Sign number 1,327,342 that the market is anything but rational: Shares of Microsoft (NASDAQ:MSFT) were up more than 10% in late trading, after the company reported the first year-over-year profit decline in its history.

Mr. Softy's third-quarter results read like a damage report:

  • Revenue fell 5.6%, while net profit declined 32%.
  • Four out of five of Microsoft's business units recorded lower sales, including a 16% drop in its core Windows business.
  • Quarterly cash from operations fell 14.7% to $6 billion.
  • Per-share earnings took a $0.06 hit, thanks to $290 million in severance and $420 million in investment writedowns.

How could all that result in enthusiastic buying? Apparently, investors and analysts feared much worse. They worried that Microsoft, like Boeing (NYSE:BA) and Netflix (NASDAQ:NFLX), would fall short of the Street's expectations.

"The fear was a billion-dollar shortfall," analyst Sandeep Aggarwal of Collins Stewart told The Wall Street Journal. Instead, investors cheered when Microsoft's $13.65 billion in revenue was only $500 million less than the consensus estimate.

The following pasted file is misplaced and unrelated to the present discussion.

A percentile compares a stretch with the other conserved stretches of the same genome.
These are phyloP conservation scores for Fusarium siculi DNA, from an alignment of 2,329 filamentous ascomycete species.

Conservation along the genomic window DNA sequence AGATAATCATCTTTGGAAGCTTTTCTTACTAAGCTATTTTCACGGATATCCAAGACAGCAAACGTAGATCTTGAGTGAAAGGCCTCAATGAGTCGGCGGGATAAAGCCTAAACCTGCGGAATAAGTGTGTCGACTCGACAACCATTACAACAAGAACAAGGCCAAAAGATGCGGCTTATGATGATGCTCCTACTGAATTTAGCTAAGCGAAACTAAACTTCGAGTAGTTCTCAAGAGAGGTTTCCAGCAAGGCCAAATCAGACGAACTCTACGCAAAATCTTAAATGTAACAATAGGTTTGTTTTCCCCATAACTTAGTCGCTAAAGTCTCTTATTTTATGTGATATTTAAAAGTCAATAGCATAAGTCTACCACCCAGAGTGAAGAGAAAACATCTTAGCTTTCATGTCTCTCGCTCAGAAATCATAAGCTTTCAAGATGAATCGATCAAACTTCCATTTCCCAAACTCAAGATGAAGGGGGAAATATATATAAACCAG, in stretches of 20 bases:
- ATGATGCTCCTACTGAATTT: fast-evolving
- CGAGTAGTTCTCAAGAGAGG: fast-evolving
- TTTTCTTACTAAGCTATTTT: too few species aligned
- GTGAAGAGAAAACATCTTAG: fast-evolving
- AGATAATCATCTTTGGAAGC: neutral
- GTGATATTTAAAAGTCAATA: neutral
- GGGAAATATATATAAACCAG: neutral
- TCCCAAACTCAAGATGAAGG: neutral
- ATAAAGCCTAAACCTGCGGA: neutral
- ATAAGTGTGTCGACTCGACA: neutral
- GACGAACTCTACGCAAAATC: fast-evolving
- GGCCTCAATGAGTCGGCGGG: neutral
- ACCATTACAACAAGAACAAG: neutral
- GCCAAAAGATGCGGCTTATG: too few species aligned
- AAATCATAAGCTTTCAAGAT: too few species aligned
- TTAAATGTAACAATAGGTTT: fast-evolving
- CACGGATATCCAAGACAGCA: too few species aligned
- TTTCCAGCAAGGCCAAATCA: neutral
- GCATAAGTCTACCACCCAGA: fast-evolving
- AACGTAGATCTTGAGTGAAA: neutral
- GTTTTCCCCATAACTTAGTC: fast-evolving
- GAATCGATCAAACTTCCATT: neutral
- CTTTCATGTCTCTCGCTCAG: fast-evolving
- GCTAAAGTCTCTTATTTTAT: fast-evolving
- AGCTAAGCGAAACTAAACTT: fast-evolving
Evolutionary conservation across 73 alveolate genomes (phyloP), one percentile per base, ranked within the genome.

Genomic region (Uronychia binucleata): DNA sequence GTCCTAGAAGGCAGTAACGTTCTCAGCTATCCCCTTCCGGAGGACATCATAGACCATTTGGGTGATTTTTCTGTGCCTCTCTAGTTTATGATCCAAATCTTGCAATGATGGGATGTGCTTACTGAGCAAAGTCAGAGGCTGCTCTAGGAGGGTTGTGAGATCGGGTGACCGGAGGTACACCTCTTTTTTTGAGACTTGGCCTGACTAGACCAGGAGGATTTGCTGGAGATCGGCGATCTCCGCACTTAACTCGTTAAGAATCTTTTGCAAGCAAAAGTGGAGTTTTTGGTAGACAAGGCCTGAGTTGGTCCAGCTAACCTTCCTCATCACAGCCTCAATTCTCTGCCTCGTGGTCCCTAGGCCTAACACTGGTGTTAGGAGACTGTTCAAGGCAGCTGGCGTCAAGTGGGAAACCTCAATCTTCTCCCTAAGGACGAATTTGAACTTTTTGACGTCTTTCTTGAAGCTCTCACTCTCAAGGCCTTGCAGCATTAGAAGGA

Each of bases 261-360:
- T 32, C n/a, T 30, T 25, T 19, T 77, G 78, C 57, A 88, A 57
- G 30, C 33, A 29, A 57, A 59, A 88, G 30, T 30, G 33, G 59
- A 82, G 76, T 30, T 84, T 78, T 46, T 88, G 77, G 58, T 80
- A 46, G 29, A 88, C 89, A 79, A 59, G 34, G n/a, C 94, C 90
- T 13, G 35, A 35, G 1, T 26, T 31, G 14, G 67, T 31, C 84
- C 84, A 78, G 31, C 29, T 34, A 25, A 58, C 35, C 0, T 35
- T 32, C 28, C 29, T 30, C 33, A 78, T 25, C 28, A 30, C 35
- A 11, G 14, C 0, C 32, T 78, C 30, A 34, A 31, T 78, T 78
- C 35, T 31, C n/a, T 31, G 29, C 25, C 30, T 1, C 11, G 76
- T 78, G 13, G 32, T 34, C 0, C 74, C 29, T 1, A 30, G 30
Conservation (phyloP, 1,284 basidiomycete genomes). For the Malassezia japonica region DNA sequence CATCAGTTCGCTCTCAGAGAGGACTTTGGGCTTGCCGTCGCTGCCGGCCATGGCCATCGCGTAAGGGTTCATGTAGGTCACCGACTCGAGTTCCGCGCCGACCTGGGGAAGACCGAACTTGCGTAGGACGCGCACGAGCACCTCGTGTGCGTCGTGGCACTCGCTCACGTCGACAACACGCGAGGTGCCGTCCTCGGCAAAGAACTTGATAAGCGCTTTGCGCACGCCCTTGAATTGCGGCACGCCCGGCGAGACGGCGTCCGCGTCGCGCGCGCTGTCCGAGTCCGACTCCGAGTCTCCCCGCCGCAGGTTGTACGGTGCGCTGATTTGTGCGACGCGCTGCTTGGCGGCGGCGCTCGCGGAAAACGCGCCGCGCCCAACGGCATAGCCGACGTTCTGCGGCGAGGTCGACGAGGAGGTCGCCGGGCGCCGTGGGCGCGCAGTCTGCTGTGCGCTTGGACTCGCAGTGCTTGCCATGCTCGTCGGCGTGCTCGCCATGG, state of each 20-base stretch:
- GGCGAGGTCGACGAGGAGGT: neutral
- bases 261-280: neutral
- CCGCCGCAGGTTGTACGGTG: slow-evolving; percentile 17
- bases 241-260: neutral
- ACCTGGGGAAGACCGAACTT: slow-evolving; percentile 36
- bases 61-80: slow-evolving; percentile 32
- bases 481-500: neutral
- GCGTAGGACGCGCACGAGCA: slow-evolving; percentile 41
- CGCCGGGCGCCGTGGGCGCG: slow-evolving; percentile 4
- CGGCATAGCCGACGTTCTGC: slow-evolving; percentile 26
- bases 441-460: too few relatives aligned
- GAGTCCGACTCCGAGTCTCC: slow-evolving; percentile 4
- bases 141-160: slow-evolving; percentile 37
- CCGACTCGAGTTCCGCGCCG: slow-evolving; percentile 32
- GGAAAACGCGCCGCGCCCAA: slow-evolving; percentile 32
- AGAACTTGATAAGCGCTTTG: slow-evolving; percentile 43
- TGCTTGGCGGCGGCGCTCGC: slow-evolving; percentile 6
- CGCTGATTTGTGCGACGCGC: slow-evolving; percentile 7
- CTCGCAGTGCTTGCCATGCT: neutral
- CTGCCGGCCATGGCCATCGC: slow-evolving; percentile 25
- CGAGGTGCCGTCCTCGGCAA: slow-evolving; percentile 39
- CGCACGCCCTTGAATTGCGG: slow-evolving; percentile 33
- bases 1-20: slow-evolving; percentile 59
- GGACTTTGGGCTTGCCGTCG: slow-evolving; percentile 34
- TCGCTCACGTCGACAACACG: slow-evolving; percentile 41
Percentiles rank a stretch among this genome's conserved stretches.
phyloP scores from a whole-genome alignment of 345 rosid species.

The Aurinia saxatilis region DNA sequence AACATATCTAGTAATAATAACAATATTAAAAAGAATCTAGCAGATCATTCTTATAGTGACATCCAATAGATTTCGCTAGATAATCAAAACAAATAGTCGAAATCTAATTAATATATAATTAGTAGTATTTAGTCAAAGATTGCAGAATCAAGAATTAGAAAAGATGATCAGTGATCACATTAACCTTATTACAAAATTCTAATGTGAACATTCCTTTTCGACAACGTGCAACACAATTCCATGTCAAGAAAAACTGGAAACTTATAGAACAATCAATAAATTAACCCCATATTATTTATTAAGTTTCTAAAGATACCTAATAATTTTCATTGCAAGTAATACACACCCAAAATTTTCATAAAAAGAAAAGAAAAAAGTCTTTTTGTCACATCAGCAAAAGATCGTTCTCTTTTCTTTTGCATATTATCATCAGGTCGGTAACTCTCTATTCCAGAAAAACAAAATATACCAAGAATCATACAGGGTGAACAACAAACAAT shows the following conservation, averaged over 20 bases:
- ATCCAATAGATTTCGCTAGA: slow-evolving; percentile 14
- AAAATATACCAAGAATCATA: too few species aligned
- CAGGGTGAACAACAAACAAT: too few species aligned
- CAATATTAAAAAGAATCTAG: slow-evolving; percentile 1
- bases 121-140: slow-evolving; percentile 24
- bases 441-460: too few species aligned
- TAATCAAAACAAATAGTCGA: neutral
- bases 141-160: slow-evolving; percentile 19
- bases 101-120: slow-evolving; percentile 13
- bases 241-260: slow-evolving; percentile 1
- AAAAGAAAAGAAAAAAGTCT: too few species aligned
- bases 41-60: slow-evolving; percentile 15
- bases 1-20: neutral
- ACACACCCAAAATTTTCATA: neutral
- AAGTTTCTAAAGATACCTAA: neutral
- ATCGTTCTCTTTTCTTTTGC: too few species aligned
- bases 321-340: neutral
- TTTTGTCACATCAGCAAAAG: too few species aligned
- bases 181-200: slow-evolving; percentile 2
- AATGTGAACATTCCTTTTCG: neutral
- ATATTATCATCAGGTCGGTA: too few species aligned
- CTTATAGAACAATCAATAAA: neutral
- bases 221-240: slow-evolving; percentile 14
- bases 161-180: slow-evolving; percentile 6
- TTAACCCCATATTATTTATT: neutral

They also applauded the forthcoming arrival of Windows 7, set for release in fiscal 2010 alongside plenty more upgrades and new products. As Chief Financial Officer Chris Liddell put it during yesterday's earnings conference call:

Office will be coming out with a new version, Exchange will be coming out with a new version. We have got potentially a new search product coming out in the foreseeable future. So you will see, in all of our major products, a significant release in the next, let's say, 12 months.

Call it a do-over, a chance to erase memories of the troubled Vista operating system and challenge would-be usurpers Apple (NASDAQ:AAPL) and Google (NASDAQ:GOOG).

I'd applaud that, too, were I a Microsoft investor.

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Google is a Motley Fool Rule Breakers recommendation. Apple and Netflix are Motley Fool Stock Advisorselections. Microsoft is a Motley Fool Inside Value recommendation. Try any of our Foolish newsletter services free for 30 days.

Fool contributor Tim Beyers had stock and options positions in Apple and Google at the time of publication. Check out Tim's portfolio holdings and Foolish writings, or connect with him on Twitter as @milehighfool. The Motley Fool is also on Twitter as @TheMotleyFool. The Fool's disclosure policy wonders why it's so soft in the middle when the rest of life on Wall Street is so hard.